Skip to content
Would you like to visit your local site?

Australia

We noticed you’re located in New Zealand. There isn't a local site available. Would you like to visit the Australian site?

Australia

Would you like to visit your local site?

Belgium

Would you like to visit your local site?

Canada

Would you like to visit your local site?

China

Would you like to visit your local site?

Italy

Would you like to visit your local site?

Mexico

Would you like to visit your local site?

Netherlands

Would you like to visit your local site?

UK

Would you like to visit your local site?

France

Would you like to visit your local site?

Japan

Skip to Content
Back to Crayola.com Become a Creative Champion with Crayola
Sign Up!
Skip to Navigation

Mathemagic

Can a simple strip of hand colored paper and two paper clips get students excited about math? Introduce topology with this fascinating “magic” trick.

  • Grade 6
    Grades 7 and 8
  • 30 Minutes or Less
  • Directions

    1. Initiate a discussion of magic by asking if students have ever watched a magician perform. What tricks have they seen? Are they really “magic,” or is there usually some logical explanation for how they are done? How do magicians use showmanship to add excitement to their performances? Discuss the use of dramatic capes and costumes as well as colorful props.
    2. Tell students you are going to teach them a magic trick based on a new school of thought in mathematics. While their parents and grandparents probably studied algebra and geometry, they probably never heard of topology. Explain that this branch of mathematics only began to be commonly discussed by mathematicians in the mid 1900’s. It is the study of shapes and spaces as well as of properties that don’t change even when an object is moved, stretched, or distorted. The trick you will teach them is an example of how one of these properties works.
    3. Provide each student with two paper clips and a strip of white paper about 11” – 12” (about 30 cm) long and 2” – 3” (about 7 cm) wide. Since these simple materials are all they will need for their magic act, invite them to transform them into magic show materials with the help of colorful Crayola® markers and colored pencils. Encourage them to experiment with bold colors and interesting textures and designs. Some may wish to include images of things often linked together such as two mittens, a cat and kitten, a parent and child, shoes and socks, etc.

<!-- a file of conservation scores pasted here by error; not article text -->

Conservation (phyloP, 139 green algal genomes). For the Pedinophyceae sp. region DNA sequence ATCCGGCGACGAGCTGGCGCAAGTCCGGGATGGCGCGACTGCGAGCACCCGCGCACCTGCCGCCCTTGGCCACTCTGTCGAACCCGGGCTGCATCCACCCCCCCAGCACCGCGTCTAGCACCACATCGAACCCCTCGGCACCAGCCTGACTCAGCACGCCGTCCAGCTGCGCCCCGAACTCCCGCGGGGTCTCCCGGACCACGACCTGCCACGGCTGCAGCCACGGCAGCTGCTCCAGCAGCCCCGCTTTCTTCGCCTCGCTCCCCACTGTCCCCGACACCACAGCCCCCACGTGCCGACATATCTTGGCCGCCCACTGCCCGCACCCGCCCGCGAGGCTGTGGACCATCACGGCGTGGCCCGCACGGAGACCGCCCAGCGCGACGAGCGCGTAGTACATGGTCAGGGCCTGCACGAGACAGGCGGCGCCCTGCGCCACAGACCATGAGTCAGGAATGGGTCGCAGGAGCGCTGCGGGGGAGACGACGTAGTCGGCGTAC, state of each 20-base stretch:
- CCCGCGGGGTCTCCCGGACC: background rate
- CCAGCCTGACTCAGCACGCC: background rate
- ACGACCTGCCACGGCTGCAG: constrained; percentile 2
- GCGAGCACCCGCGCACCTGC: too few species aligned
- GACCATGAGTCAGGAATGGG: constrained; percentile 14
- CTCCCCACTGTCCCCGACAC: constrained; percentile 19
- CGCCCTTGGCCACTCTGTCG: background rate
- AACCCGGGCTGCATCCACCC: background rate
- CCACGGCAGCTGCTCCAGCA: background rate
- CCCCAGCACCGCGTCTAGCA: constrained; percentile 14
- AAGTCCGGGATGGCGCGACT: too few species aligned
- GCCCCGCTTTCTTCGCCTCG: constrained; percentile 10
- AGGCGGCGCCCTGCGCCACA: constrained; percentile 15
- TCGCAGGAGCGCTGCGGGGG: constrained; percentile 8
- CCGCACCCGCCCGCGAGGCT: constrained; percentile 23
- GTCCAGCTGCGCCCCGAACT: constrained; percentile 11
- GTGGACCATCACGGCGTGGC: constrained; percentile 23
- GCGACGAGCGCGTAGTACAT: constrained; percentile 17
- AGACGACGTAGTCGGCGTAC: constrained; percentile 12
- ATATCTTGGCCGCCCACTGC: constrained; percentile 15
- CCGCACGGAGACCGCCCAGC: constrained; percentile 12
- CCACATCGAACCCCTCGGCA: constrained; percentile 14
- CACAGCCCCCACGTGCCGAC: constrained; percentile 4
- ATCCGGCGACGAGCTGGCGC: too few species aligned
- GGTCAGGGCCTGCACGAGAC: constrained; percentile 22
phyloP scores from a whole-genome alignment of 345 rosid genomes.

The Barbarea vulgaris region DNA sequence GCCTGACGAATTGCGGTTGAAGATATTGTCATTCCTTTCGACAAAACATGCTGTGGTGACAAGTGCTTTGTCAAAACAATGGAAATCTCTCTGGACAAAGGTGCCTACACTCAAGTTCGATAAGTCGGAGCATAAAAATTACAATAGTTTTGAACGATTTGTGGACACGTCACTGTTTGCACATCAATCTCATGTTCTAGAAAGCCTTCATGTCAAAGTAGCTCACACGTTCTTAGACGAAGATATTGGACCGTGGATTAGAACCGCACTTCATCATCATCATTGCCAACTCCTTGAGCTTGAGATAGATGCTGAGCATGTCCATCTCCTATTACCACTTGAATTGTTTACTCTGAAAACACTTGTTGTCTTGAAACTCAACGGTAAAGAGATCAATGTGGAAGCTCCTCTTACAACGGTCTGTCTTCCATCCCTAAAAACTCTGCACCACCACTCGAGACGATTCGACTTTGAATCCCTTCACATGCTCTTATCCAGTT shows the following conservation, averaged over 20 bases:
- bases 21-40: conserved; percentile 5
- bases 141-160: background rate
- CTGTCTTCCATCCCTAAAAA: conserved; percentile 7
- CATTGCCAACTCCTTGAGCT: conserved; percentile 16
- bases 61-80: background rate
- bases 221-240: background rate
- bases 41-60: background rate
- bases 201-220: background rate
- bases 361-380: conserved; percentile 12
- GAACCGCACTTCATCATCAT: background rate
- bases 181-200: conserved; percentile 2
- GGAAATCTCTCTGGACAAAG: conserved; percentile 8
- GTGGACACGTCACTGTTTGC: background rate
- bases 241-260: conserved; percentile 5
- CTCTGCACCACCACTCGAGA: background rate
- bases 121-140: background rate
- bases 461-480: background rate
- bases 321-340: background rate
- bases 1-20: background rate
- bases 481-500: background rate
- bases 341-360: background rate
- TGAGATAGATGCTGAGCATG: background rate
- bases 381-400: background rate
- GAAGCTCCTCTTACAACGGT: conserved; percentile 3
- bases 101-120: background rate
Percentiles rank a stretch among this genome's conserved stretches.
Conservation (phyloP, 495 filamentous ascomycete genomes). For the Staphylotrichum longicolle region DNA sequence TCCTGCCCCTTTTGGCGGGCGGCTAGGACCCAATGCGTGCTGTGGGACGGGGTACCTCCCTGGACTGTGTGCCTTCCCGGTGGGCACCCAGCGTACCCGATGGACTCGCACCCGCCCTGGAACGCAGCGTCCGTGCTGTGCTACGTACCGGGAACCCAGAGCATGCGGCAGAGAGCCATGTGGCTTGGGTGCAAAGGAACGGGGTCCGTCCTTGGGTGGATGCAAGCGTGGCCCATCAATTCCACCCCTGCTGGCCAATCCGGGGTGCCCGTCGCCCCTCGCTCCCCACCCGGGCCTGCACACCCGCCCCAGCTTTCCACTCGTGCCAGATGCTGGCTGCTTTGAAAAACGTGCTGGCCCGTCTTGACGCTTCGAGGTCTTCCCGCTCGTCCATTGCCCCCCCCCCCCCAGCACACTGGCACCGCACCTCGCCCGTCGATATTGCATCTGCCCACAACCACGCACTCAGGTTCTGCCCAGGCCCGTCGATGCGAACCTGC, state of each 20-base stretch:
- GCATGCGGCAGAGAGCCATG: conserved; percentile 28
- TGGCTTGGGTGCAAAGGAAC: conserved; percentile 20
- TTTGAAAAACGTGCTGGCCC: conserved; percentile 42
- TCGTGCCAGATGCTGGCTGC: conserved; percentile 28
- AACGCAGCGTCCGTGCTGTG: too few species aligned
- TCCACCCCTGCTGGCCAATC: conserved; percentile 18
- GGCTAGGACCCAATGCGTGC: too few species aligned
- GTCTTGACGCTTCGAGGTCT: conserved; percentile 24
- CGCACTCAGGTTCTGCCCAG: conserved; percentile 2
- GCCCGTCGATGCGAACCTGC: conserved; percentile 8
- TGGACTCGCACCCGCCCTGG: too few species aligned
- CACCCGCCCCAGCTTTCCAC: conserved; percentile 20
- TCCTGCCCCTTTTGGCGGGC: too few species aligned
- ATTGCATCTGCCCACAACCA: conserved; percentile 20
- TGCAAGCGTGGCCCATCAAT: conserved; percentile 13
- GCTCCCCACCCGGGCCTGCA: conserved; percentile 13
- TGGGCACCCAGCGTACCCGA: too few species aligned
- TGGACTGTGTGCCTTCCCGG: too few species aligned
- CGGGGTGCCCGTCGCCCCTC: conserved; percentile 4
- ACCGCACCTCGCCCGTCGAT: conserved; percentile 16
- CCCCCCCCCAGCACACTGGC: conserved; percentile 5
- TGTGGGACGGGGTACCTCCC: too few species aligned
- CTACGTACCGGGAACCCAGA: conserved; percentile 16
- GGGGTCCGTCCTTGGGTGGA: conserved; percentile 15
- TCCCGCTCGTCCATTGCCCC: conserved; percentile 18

4. Once coloring is complete, show students a sample strip you have folded ahead of time and ask them to fold their strips in a similar manner. Fold the strip in thirds using an accordion fold. Then set it upright on a flat surface so that it forms a “Z.” There will be three layers of paper. Slip one paper clip over the back two layers and slip a second paper clip over the front two layers keeping the paper clips about an inch apart.
    5. Gently pull the two ends of the strip to unfold it. As the paper clips slide across the surface of the paper they will slip together and fly off magically linked together! If this doesn’t happen, students may have placed the paper clips in the wrong position. Encourage them to practice until they can perform the trick easily and with confidence.
    6. Discuss what mathematical concepts are present in this “trick.”
    7. Encourage students to demonstrate this trick at home telling their parents what they have learned about this new field of mathematics. Some students may wish to “perform” for students in another class as well.
  • Standards

    LA: Present claims and findings, sequencing ideas logically and using pertinent descriptions, facts, and details to accentuate main ideas or themes; use appropriate eye contact, adequate volume, and clear pronunciation.

    LA: Include multimedia components (e.g., graphics, images, music, sound) and visual displays in presentations to clarify information.

    LA: Engage effectively in a range of collaborative discussions (one-on-one, in groups, and teacher-led) with diverse partners on grade level topics and texts, building on others’ ideas and expressing their own clearly.

    MATH: Classify two-dimensional figures into categories based on their properties.

    MATH: Solve real-life and mathematical problems involving angle measure, area, surface area, and volume.

    VA: Students will investigate, plan and work through materials and ideas to make works of art and design.

  • Adaptations

    Encourage students to investigate other magic tricks that are based on mathematical or scientific principles. Invite them to each choose and practice one such trick and put on a magic show for other students. Some may wish to explain the principles behind their tricks while others may wish to maintain a magician’s secrecy!

    Encourage interested students to learn more about topology and report their findings to the class.

    Invite a volunteer to find out what a mobius strip is and prepare a demonstration for the class.

    Invite a volunteer to find out what a mobius strip is and prepare a demonstration for the class.

    Some advanced students may wish to investigate other “new” areas of mathematics such as string theory or game theory.

X

Share this Lesson Plan

  • Creativity.
  • Capacity.
  • Collaboration.
  • Change.
Back to top